Reading a water meter is no more difficult to do than reading a gas or leccy meter except that it's probably down a hole in the garden or pavement. Once you know what you are using and when, you can do something about reducing it. Alternatively wait till the bill comes in and then you'll have something to whinge about
    Never under estimate the power of stupid people in large numbers
  • harrym1bytharrym1byt Forumite
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    We were charged on RV until recently, £533 per year was this years bill, paid in 8x instalments.

    I used the online calculator which is supposed to work out what it would cost per year, if we were on a meter. There are two of us, living in a semi and both retired. We never water the garden and are supplied by Yorkshire Water. The calculator suggested we would likely end up paying £170 [1] per annum, so we requested a meter be installed. Four working days later, it was fitted under the kitchen sink. No charge and we get two years to decide whether to go back to RV billing.

    YW estimated (?) we would use 90cuM (246L per day) so based our charge on that, £324 per annum, £27 per month x12. It has been in just 23 days and I logged it daily, out of curiosity. Sometimes we exceed the 246L, but not often. Our average is 214L per day which will be around 78cuM per annum, versus the 90cuM estimate - so I am expecting we will be over paying and get a refund.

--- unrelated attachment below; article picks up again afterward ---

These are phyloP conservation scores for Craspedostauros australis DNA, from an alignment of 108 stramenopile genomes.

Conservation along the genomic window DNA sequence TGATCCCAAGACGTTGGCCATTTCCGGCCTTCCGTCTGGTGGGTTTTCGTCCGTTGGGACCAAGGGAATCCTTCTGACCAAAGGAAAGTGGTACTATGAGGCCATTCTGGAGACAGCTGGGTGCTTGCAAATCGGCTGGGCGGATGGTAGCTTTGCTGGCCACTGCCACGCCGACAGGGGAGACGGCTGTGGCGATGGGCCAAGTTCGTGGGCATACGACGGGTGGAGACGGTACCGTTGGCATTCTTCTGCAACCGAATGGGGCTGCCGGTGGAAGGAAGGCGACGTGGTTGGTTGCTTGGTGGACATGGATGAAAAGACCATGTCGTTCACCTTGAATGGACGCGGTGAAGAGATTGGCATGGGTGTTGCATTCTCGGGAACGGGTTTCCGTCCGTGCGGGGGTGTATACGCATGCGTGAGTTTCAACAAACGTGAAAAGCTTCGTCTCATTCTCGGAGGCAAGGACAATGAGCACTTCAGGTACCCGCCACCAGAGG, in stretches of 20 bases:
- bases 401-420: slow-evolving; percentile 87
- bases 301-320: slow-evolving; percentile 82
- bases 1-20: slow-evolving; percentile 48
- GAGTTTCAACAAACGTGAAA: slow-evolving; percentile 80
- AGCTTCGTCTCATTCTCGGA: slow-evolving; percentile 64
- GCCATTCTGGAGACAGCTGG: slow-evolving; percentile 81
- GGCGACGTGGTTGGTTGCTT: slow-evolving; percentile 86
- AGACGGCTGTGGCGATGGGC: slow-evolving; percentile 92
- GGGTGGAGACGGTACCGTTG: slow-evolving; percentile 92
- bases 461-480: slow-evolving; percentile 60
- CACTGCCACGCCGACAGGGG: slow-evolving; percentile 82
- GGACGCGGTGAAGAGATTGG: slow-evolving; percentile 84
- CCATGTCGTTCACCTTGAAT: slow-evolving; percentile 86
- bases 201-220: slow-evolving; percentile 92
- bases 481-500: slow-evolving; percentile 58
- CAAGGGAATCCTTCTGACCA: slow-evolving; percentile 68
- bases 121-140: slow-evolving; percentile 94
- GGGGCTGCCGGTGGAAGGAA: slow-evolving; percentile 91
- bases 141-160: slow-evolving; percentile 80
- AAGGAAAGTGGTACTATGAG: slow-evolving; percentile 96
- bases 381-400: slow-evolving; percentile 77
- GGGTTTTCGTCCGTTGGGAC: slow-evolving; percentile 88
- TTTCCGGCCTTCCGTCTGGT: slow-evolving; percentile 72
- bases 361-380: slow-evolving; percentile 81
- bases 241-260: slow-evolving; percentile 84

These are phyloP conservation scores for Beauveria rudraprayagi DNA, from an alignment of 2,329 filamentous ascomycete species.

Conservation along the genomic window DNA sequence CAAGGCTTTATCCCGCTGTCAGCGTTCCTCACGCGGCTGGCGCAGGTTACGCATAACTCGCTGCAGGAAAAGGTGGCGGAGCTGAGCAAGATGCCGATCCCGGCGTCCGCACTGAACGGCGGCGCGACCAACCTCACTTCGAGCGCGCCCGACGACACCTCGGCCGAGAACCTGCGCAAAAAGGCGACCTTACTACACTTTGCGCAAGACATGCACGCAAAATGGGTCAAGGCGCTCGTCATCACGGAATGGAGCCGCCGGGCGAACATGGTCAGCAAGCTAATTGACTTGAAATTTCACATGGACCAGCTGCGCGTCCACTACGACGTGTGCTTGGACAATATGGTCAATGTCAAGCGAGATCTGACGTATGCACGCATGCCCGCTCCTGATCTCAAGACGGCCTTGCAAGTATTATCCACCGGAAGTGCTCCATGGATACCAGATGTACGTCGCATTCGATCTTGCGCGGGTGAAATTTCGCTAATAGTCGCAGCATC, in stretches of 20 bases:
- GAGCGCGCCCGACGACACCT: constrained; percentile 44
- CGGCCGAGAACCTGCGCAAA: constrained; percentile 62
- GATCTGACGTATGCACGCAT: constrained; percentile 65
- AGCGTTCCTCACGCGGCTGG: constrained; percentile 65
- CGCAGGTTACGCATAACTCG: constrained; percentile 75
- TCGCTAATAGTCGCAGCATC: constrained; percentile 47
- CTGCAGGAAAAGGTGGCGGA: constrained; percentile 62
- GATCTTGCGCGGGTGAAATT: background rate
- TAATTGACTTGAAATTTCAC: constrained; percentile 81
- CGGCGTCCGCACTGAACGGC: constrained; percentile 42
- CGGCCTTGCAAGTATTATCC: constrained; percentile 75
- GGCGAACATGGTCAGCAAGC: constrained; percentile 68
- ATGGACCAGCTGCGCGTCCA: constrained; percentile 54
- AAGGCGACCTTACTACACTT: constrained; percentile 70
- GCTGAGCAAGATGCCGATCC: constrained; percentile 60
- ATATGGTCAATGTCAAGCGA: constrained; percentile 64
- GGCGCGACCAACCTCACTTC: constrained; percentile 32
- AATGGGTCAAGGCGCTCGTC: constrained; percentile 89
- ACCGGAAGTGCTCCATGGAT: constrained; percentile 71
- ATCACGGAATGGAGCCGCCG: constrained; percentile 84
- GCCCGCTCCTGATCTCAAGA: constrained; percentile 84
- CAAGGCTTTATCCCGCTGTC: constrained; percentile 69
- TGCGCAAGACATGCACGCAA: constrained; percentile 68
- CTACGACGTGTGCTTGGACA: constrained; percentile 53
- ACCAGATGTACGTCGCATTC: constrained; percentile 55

YW's letter only said 90cuM / £324 per annum, so I also asked YW to write to me with a breakdown of how they had arrived at this...

    Their reply was as follows:-
    Water standing charge £23.28
    Sewerage standing charge £8.76
    Surface water drainage charge £38.92
    So £62.21 before any water is recorded on the meter

    Water is charged at £1.29 per !!!
    Sewerage volume at 95% of metered, £1.61

    We also received a £126 refund of the RV charge we had paid for the year so far.

    For the next year, I am expecting our bill to be between 50% and 65% of what we have paid for many years. This without any changes in our living style at all. :j

    [1] Why the online calculator got it so far out I don't know, perhaps it omits the standing charges, but something to be wary of. How YW were able to estimate how much we might use, is another mystery, but not that far out. Maybe they have access to figures of how many are living here?
  • What can you do when you're living in a rent-controlled building? Does the landlord pay for that?